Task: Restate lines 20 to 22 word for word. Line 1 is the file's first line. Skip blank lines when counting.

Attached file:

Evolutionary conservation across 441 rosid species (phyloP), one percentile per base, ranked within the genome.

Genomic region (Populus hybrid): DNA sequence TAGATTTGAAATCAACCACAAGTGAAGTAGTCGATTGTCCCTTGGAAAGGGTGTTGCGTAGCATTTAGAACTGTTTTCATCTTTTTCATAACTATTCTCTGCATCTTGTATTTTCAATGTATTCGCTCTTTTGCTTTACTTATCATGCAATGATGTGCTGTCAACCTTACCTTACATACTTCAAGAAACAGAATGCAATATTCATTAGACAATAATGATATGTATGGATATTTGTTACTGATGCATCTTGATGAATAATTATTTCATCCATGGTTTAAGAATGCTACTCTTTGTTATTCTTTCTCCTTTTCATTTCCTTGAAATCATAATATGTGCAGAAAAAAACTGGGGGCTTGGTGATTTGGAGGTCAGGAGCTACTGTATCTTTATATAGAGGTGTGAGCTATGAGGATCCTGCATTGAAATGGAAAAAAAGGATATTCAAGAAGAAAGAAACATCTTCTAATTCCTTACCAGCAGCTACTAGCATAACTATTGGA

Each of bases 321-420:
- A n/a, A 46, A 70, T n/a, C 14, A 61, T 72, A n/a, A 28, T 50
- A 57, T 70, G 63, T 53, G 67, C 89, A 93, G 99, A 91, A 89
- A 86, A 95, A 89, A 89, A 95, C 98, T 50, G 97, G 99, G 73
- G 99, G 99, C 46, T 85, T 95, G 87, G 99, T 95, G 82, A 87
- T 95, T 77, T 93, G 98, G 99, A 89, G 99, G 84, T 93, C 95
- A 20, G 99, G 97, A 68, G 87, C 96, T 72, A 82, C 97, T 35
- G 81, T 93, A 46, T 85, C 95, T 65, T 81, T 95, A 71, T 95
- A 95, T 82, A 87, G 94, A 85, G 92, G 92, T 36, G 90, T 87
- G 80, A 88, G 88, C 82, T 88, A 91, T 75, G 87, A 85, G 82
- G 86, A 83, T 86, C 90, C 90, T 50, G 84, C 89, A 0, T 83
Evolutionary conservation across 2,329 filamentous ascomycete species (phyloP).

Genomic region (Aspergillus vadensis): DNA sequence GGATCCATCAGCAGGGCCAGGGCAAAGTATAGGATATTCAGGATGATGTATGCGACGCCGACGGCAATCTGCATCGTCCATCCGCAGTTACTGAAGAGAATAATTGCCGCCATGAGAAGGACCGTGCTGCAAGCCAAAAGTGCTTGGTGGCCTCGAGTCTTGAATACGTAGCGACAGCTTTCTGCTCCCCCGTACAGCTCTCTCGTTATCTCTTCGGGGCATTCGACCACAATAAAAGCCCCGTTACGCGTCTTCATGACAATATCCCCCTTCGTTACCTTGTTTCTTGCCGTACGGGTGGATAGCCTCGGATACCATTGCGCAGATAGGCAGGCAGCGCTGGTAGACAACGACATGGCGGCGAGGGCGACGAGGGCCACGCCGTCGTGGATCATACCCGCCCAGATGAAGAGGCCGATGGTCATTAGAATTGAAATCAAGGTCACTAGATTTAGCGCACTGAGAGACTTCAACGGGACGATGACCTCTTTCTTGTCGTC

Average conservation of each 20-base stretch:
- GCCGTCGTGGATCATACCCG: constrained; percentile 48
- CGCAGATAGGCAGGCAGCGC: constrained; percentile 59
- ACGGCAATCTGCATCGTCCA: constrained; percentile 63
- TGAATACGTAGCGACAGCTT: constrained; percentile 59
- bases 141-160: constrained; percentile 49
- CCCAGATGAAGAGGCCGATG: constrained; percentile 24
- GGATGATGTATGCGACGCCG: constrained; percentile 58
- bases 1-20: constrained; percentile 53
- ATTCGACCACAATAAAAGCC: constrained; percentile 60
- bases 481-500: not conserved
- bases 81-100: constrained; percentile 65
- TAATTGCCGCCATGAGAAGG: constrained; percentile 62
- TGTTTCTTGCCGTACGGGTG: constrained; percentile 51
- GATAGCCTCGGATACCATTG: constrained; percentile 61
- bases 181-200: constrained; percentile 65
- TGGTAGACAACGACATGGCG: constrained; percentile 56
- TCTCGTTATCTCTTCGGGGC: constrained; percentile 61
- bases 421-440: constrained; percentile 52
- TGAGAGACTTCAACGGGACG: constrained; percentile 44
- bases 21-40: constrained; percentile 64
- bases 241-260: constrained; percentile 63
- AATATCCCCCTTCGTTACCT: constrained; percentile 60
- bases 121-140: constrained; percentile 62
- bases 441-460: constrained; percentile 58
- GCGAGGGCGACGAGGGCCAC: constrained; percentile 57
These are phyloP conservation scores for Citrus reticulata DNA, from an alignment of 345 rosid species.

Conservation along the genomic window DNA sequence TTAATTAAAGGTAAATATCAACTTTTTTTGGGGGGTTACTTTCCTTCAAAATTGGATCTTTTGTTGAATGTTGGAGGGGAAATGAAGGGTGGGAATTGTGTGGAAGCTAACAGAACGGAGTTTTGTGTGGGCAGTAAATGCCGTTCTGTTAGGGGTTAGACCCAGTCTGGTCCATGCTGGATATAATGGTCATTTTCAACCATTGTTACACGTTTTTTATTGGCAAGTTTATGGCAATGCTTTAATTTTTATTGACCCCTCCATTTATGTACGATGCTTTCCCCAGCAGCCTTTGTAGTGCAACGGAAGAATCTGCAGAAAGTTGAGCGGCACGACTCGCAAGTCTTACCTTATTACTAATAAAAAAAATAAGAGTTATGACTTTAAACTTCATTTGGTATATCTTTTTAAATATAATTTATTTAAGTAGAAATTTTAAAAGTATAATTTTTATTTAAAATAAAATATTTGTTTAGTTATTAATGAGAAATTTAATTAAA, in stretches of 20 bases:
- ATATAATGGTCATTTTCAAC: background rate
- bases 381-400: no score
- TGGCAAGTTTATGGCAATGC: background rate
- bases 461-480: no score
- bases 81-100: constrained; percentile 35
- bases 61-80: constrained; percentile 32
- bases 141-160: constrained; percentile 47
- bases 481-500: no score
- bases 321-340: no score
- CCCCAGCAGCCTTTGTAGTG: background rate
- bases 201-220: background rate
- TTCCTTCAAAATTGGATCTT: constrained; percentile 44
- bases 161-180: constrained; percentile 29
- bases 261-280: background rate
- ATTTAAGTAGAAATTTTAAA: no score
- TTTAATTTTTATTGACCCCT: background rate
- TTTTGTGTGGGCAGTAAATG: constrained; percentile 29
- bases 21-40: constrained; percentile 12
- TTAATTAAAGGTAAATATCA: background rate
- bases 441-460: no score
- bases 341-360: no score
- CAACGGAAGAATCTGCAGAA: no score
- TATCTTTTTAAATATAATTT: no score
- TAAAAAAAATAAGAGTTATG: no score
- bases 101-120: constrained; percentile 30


- TGAATACGTAGCGACAGCTT: constrained; percentile 59
- bases 141-160: constrained; percentile 49
- CCCAGATGAAGAGGCCGATG: constrained; percentile 24